COVID19: New cases rise again, 1 death

4 mins read

Cyprus reported one death from COVID-19 on Monday and an increase in new cases to 131, with the number of patients dropping slightly to 76, but the critical cases rising again to 26.

The health ministry said that an 89 year old man, with underlying health issues, died at the Covid ward at Limassol General hospital, raising the death toll since the pandemic started to 230.

This followed two days of reporting no deaths.

The latest death raised the total to 29 for February.

December and January remained the deadliest months on record with 76 each. Of these, 154 were men (67%) and 76 women, with an average age of 79 years.

The ministry said that 76 patients were being treated in four state hospitals, down from 81 on Sunday and 77 on Saturday. However, the critical cases rose to 26, from 24 on Sunday and 22 on Saturday.

For the fourth day in a row, more than 30,000 tests were held throughout Cyprus, with 34,190 samples from the PCR molecular method and the antigen rapid tests.

As a result, 131 new cases of SARS-CoV-2 were diagnosed on Monday, rising well above the near-100 level recorded throughout the past week, the only exception being Tuesday when it dropped to two-digits.

This raised the total infections since last March to 33,391.

Of these, 34 were traced through primary contacts of earlier infections, with one more identified through secondary contact tracing.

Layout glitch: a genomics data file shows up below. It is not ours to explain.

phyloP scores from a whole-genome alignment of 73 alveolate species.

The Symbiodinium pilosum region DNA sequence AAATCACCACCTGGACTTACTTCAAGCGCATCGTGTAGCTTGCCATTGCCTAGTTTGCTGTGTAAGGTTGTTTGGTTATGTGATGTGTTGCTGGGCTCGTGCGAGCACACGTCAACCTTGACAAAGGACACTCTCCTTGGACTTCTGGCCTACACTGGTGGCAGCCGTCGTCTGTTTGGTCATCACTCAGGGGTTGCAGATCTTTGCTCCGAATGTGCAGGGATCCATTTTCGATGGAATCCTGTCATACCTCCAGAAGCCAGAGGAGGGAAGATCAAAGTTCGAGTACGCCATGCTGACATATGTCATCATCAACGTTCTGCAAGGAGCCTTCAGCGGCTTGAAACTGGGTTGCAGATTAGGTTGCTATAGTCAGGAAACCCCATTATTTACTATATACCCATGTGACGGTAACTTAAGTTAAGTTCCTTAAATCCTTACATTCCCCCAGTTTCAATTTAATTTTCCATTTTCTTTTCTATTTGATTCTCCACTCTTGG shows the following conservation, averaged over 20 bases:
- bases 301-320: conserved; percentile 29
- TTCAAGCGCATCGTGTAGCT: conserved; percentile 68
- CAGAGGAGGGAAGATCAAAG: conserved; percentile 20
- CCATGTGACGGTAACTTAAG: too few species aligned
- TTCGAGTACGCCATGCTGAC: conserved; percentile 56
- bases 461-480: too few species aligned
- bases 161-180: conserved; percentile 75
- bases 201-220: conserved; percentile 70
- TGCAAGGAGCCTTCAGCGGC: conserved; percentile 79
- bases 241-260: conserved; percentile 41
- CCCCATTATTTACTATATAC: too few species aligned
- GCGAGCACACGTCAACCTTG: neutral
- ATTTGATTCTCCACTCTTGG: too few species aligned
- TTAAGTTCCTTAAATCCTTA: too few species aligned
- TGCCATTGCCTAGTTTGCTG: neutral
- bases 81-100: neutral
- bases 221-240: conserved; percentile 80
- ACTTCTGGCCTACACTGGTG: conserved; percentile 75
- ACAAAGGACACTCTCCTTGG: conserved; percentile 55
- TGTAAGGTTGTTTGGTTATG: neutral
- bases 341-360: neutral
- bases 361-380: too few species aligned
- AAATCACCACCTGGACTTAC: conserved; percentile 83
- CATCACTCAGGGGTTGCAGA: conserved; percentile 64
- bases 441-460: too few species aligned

After a lull of several days, six new cases were diagnosed from 899 samples taken from passengers arriving at Larnaca and Paphos airports.

A further 75 new cases were identified from the national rapid test programme – 44 of these were in Limassol, 20 in Nicosia and 9 in Larnaca.

All 786 tests of residents and staff at retirement homes were negative for COVID-19, as were 760 tests among soldiers serving in the National Guard.


Chain of contacts on the rise

Earlier in the day, the health ministry said that contact tracers are finding greater transmission of the coronavirus within families and workplaces compared to the first wave of infections, which could slow the easing of lockdown measures.

It said that according to findings, tracers observed an increase in the number of contacts declared by each positive case.

Compared to the first wave, tracers are now finding that each case has an average of seven to eight close contacts, up from the initial three to four people.

The health ministry’s COVID-19 track and trace team is extending investigations to include secondary contacts of positive cases, which is the contacts of contacts.

“Through this practice, positive cases were detected more quickly, without the loss of valuable time until people who are the link in the chain test positive,” the ministry said.

It noted that the increase in the number of contacts involves family members and work colleagues, raising suspicions that “there is complacency in workplaces.

“It would appear that hygiene protocols are not being faithfully adhered to as regards socialising of personnel at work, such as during breaks and non-implementation of personal protection measures”.